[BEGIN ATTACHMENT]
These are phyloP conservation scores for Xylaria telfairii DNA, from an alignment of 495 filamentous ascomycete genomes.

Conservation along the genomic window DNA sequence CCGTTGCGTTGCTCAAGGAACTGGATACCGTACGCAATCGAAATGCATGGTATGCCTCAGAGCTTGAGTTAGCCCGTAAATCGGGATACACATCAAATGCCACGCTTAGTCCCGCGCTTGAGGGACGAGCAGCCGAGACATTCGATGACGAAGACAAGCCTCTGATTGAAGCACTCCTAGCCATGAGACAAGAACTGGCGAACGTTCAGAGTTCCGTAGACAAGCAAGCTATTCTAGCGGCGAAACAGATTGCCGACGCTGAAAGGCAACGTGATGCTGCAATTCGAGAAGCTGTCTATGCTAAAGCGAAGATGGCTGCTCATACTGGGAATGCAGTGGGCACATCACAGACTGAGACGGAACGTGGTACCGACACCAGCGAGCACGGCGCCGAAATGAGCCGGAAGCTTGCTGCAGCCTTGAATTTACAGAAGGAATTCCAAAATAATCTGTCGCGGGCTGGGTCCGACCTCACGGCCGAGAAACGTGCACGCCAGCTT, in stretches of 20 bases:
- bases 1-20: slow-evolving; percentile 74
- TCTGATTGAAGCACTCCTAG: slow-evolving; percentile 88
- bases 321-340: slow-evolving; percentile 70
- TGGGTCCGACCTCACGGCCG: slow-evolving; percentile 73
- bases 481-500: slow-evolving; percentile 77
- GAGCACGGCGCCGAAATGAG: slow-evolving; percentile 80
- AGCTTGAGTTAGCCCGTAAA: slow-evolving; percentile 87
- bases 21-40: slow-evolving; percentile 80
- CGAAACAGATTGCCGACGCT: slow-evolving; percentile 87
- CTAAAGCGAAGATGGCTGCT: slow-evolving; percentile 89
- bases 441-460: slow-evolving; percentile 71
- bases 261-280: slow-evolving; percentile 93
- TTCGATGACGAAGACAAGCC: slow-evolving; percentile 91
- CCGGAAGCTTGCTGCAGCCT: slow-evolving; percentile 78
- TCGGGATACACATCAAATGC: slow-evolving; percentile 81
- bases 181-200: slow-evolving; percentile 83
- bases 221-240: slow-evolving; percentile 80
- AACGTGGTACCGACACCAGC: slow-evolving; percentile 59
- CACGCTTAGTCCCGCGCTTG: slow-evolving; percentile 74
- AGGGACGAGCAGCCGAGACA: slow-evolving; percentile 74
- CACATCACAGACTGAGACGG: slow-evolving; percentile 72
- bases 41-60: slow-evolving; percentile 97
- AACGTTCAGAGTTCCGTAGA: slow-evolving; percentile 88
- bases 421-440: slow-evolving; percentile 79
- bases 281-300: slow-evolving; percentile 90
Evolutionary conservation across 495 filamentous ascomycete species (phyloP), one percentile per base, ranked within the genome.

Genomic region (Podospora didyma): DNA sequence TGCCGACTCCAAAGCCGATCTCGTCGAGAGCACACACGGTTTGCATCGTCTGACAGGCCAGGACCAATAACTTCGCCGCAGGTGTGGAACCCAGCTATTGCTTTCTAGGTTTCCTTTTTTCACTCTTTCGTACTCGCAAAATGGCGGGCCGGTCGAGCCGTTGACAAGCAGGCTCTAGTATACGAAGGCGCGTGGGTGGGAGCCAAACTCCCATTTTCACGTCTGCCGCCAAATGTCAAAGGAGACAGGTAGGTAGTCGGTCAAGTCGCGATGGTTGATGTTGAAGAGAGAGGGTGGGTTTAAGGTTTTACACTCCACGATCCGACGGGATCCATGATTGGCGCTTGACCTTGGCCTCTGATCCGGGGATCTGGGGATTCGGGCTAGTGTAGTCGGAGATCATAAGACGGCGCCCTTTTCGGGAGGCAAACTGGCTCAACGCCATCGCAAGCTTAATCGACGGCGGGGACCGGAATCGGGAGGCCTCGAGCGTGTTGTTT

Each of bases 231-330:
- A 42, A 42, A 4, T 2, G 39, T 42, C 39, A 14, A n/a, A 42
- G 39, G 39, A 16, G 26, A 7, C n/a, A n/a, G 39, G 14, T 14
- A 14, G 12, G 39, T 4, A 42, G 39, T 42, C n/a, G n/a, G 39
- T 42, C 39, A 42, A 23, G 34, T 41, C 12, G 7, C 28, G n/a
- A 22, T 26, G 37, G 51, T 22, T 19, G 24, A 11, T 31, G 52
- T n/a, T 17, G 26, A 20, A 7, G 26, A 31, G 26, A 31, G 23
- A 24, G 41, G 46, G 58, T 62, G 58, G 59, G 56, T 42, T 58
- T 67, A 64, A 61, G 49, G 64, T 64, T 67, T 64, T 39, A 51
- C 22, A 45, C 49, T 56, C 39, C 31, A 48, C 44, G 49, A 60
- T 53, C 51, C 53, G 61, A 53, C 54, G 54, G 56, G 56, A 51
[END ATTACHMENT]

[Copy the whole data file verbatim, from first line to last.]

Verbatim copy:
These are phyloP conservation scores for Xylaria telfairii DNA, from an alignment of 495 filamentous ascomycete genomes.

Conservation along the genomic window DNA sequence CCGTTGCGTTGCTCAAGGAACTGGATACCGTACGCAATCGAAATGCATGGTATGCCTCAGAGCTTGAGTTAGCCCGTAAATCGGGATACACATCAAATGCCACGCTTAGTCCCGCGCTTGAGGGACGAGCAGCCGAGACATTCGATGACGAAGACAAGCCTCTGATTGAAGCACTCCTAGCCATGAGACAAGAACTGGCGAACGTTCAGAGTTCCGTAGACAAGCAAGCTATTCTAGCGGCGAAACAGATTGCCGACGCTGAAAGGCAACGTGATGCTGCAATTCGAGAAGCTGTCTATGCTAAAGCGAAGATGGCTGCTCATACTGGGAATGCAGTGGGCACATCACAGACTGAGACGGAACGTGGTACCGACACCAGCGAGCACGGCGCCGAAATGAGCCGGAAGCTTGCTGCAGCCTTGAATTTACAGAAGGAATTCCAAAATAATCTGTCGCGGGCTGGGTCCGACCTCACGGCCGAGAAACGTGCACGCCAGCTT, in stretches of 20 bases:
- bases 1-20: slow-evolving; percentile 74
- TCTGATTGAAGCACTCCTAG: slow-evolving; percentile 88
- bases 321-340: slow-evolving; percentile 70
- TGGGTCCGACCTCACGGCCG: slow-evolving; percentile 73
- bases 481-500: slow-evolving; percentile 77
- GAGCACGGCGCCGAAATGAG: slow-evolving; percentile 80
- AGCTTGAGTTAGCCCGTAAA: slow-evolving; percentile 87
- bases 21-40: slow-evolving; percentile 80
- CGAAACAGATTGCCGACGCT: slow-evolving; percentile 87
- CTAAAGCGAAGATGGCTGCT: slow-evolving; percentile 89
- bases 441-460: slow-evolving; percentile 71
- bases 261-280: slow-evolving; percentile 93
- TTCGATGACGAAGACAAGCC: slow-evolving; percentile 91
- CCGGAAGCTTGCTGCAGCCT: slow-evolving; percentile 78
- TCGGGATACACATCAAATGC: slow-evolving; percentile 81
- bases 181-200: slow-evolving; percentile 83
- bases 221-240: slow-evolving; percentile 80
- AACGTGGTACCGACACCAGC: slow-evolving; percentile 59
- CACGCTTAGTCCCGCGCTTG: slow-evolving; percentile 74
- AGGGACGAGCAGCCGAGACA: slow-evolving; percentile 74
- CACATCACAGACTGAGACGG: slow-evolving; percentile 72
- bases 41-60: slow-evolving; percentile 97
- AACGTTCAGAGTTCCGTAGA: slow-evolving; percentile 88
- bases 421-440: slow-evolving; percentile 79
- bases 281-300: slow-evolving; percentile 90
Evolutionary conservation across 495 filamentous ascomycete species (phyloP), one percentile per base, ranked within the genome.

Genomic region (Podospora didyma): DNA sequence TGCCGACTCCAAAGCCGATCTCGTCGAGAGCACACACGGTTTGCATCGTCTGACAGGCCAGGACCAATAACTTCGCCGCAGGTGTGGAACCCAGCTATTGCTTTCTAGGTTTCCTTTTTTCACTCTTTCGTACTCGCAAAATGGCGGGCCGGTCGAGCCGTTGACAAGCAGGCTCTAGTATACGAAGGCGCGTGGGTGGGAGCCAAACTCCCATTTTCACGTCTGCCGCCAAATGTCAAAGGAGACAGGTAGGTAGTCGGTCAAGTCGCGATGGTTGATGTTGAAGAGAGAGGGTGGGTTTAAGGTTTTACACTCCACGATCCGACGGGATCCATGATTGGCGCTTGACCTTGGCCTCTGATCCGGGGATCTGGGGATTCGGGCTAGTGTAGTCGGAGATCATAAGACGGCGCCCTTTTCGGGAGGCAAACTGGCTCAACGCCATCGCAAGCTTAATCGACGGCGGGGACCGGAATCGGGAGGCCTCGAGCGTGTTGTTT

Each of bases 231-330:
- A 42, A 42, A 4, T 2, G 39, T 42, C 39, A 14, A n/a, A 42
- G 39, G 39, A 16, G 26, A 7, C n/a, A n/a, G 39, G 14, T 14
- A 14, G 12, G 39, T 4, A 42, G 39, T 42, C n/a, G n/a, G 39
- T 42, C 39, A 42, A 23, G 34, T 41, C 12, G 7, C 28, G n/a
- A 22, T 26, G 37, G 51, T 22, T 19, G 24, A 11, T 31, G 52
- T n/a, T 17, G 26, A 20, A 7, G 26, A 31, G 26, A 31, G 23
- A 24, G 41, G 46, G 58, T 62, G 58, G 59, G 56, T 42, T 58
- T 67, A 64, A 61, G 49, G 64, T 64, T 67, T 64, T 39, A 51
- C 22, A 45, C 49, T 56, C 39, C 31, A 48, C 44, G 49, A 60
- T 53, C 51, C 53, G 61, A 53, C 54, G 54, G 56, G 56, A 51